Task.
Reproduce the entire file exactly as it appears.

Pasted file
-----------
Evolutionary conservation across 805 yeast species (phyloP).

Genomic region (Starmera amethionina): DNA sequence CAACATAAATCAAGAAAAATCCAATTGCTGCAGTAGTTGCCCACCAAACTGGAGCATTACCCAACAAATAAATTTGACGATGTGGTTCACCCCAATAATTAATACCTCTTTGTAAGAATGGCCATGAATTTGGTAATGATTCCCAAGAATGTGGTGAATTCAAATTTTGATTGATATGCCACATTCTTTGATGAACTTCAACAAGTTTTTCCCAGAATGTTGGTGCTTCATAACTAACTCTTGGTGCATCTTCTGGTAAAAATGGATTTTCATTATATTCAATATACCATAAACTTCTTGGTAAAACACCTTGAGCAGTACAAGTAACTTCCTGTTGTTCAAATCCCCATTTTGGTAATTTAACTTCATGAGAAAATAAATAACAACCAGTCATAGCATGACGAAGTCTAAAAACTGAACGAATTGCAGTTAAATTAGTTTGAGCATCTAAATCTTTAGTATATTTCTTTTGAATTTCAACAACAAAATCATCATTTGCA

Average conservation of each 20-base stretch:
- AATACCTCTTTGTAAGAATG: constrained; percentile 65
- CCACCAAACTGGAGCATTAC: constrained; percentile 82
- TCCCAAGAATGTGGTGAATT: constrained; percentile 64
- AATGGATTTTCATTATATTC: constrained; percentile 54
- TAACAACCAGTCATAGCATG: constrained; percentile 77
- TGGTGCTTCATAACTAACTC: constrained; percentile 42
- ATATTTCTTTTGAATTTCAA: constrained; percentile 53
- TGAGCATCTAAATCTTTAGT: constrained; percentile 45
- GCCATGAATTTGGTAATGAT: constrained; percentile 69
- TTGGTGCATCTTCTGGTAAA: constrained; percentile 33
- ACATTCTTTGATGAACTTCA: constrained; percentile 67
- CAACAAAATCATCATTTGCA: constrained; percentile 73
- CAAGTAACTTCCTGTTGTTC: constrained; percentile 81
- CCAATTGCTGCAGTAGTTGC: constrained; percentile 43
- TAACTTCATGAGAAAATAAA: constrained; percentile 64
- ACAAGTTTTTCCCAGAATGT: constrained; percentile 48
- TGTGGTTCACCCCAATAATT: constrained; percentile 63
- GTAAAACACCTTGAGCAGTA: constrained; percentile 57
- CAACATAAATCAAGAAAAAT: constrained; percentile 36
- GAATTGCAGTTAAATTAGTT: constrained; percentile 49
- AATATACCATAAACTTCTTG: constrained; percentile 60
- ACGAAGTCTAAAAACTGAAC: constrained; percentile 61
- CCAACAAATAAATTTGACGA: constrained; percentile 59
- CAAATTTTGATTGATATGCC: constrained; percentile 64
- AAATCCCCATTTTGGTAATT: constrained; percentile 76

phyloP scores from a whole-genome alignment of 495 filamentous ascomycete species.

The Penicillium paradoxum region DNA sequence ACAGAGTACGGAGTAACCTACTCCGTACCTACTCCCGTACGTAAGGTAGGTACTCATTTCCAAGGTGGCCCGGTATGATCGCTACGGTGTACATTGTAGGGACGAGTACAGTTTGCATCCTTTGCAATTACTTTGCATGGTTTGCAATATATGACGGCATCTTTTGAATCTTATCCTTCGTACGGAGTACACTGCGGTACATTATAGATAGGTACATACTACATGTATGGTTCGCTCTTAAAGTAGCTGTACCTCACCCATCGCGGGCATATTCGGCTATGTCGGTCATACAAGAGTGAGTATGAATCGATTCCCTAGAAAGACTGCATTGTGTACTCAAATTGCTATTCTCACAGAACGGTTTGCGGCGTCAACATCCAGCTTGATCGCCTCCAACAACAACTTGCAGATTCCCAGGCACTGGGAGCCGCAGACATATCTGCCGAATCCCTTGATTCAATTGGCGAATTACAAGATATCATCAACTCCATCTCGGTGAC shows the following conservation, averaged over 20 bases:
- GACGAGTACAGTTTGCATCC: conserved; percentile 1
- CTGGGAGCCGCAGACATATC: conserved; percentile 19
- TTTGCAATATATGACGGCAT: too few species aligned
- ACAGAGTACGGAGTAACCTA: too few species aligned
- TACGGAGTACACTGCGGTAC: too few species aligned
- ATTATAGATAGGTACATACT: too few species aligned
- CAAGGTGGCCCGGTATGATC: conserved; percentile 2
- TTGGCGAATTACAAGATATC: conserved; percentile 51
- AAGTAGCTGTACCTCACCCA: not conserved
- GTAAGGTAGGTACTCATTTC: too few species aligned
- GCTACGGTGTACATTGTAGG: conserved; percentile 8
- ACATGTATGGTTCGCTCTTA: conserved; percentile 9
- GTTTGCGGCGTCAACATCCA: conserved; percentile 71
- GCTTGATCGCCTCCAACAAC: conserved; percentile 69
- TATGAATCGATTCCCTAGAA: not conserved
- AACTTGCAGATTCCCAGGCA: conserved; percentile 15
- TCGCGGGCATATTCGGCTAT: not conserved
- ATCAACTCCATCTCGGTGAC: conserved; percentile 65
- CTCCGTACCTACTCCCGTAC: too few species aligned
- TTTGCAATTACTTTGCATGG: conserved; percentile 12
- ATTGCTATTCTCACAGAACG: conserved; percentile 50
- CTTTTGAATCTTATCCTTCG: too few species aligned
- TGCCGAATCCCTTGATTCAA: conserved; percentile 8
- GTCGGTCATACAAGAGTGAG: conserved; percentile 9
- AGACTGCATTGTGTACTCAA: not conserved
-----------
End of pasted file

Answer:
Evolutionary conservation across 805 yeast species (phyloP).

Genomic region (Starmera amethionina): DNA sequence CAACATAAATCAAGAAAAATCCAATTGCTGCAGTAGTTGCCCACCAAACTGGAGCATTACCCAACAAATAAATTTGACGATGTGGTTCACCCCAATAATTAATACCTCTTTGTAAGAATGGCCATGAATTTGGTAATGATTCCCAAGAATGTGGTGAATTCAAATTTTGATTGATATGCCACATTCTTTGATGAACTTCAACAAGTTTTTCCCAGAATGTTGGTGCTTCATAACTAACTCTTGGTGCATCTTCTGGTAAAAATGGATTTTCATTATATTCAATATACCATAAACTTCTTGGTAAAACACCTTGAGCAGTACAAGTAACTTCCTGTTGTTCAAATCCCCATTTTGGTAATTTAACTTCATGAGAAAATAAATAACAACCAGTCATAGCATGACGAAGTCTAAAAACTGAACGAATTGCAGTTAAATTAGTTTGAGCATCTAAATCTTTAGTATATTTCTTTTGAATTTCAACAACAAAATCATCATTTGCA

Average conservation of each 20-base stretch:
- AATACCTCTTTGTAAGAATG: constrained; percentile 65
- CCACCAAACTGGAGCATTAC: constrained; percentile 82
- TCCCAAGAATGTGGTGAATT: constrained; percentile 64
- AATGGATTTTCATTATATTC: constrained; percentile 54
- TAACAACCAGTCATAGCATG: constrained; percentile 77
- TGGTGCTTCATAACTAACTC: constrained; percentile 42
- ATATTTCTTTTGAATTTCAA: constrained; percentile 53
- TGAGCATCTAAATCTTTAGT: constrained; percentile 45
- GCCATGAATTTGGTAATGAT: constrained; percentile 69
- TTGGTGCATCTTCTGGTAAA: constrained; percentile 33
- ACATTCTTTGATGAACTTCA: constrained; percentile 67
- CAACAAAATCATCATTTGCA: constrained; percentile 73
- CAAGTAACTTCCTGTTGTTC: constrained; percentile 81
- CCAATTGCTGCAGTAGTTGC: constrained; percentile 43
- TAACTTCATGAGAAAATAAA: constrained; percentile 64
- ACAAGTTTTTCCCAGAATGT: constrained; percentile 48
- TGTGGTTCACCCCAATAATT: constrained; percentile 63
- GTAAAACACCTTGAGCAGTA: constrained; percentile 57
- CAACATAAATCAAGAAAAAT: constrained; percentile 36
- GAATTGCAGTTAAATTAGTT: constrained; percentile 49
- AATATACCATAAACTTCTTG: constrained; percentile 60
- ACGAAGTCTAAAAACTGAAC: constrained; percentile 61
- CCAACAAATAAATTTGACGA: constrained; percentile 59
- CAAATTTTGATTGATATGCC: constrained; percentile 64
- AAATCCCCATTTTGGTAATT: constrained; percentile 76

phyloP scores from a whole-genome alignment of 495 filamentous ascomycete species.

The Penicillium paradoxum region DNA sequence ACAGAGTACGGAGTAACCTACTCCGTACCTACTCCCGTACGTAAGGTAGGTACTCATTTCCAAGGTGGCCCGGTATGATCGCTACGGTGTACATTGTAGGGACGAGTACAGTTTGCATCCTTTGCAATTACTTTGCATGGTTTGCAATATATGACGGCATCTTTTGAATCTTATCCTTCGTACGGAGTACACTGCGGTACATTATAGATAGGTACATACTACATGTATGGTTCGCTCTTAAAGTAGCTGTACCTCACCCATCGCGGGCATATTCGGCTATGTCGGTCATACAAGAGTGAGTATGAATCGATTCCCTAGAAAGACTGCATTGTGTACTCAAATTGCTATTCTCACAGAACGGTTTGCGGCGTCAACATCCAGCTTGATCGCCTCCAACAACAACTTGCAGATTCCCAGGCACTGGGAGCCGCAGACATATCTGCCGAATCCCTTGATTCAATTGGCGAATTACAAGATATCATCAACTCCATCTCGGTGAC shows the following conservation, averaged over 20 bases:
- GACGAGTACAGTTTGCATCC: conserved; percentile 1
- CTGGGAGCCGCAGACATATC: conserved; percentile 19
- TTTGCAATATATGACGGCAT: too few species aligned
- ACAGAGTACGGAGTAACCTA: too few species aligned
- TACGGAGTACACTGCGGTAC: too few species aligned
- ATTATAGATAGGTACATACT: too few species aligned
- CAAGGTGGCCCGGTATGATC: conserved; percentile 2
- TTGGCGAATTACAAGATATC: conserved; percentile 51
- AAGTAGCTGTACCTCACCCA: not conserved
- GTAAGGTAGGTACTCATTTC: too few species aligned
- GCTACGGTGTACATTGTAGG: conserved; percentile 8
- ACATGTATGGTTCGCTCTTA: conserved; percentile 9
- GTTTGCGGCGTCAACATCCA: conserved; percentile 71
- GCTTGATCGCCTCCAACAAC: conserved; percentile 69
- TATGAATCGATTCCCTAGAA: not conserved
- AACTTGCAGATTCCCAGGCA: conserved; percentile 15
- TCGCGGGCATATTCGGCTAT: not conserved
- ATCAACTCCATCTCGGTGAC: conserved; percentile 65
- CTCCGTACCTACTCCCGTAC: too few species aligned
- TTTGCAATTACTTTGCATGG: conserved; percentile 12
- ATTGCTATTCTCACAGAACG: conserved; percentile 50
- CTTTTGAATCTTATCCTTCG: too few species aligned
- TGCCGAATCCCTTGATTCAA: conserved; percentile 8
- GTCGGTCATACAAGAGTGAG: conserved; percentile 9
- AGACTGCATTGTGTACTCAA: not conserved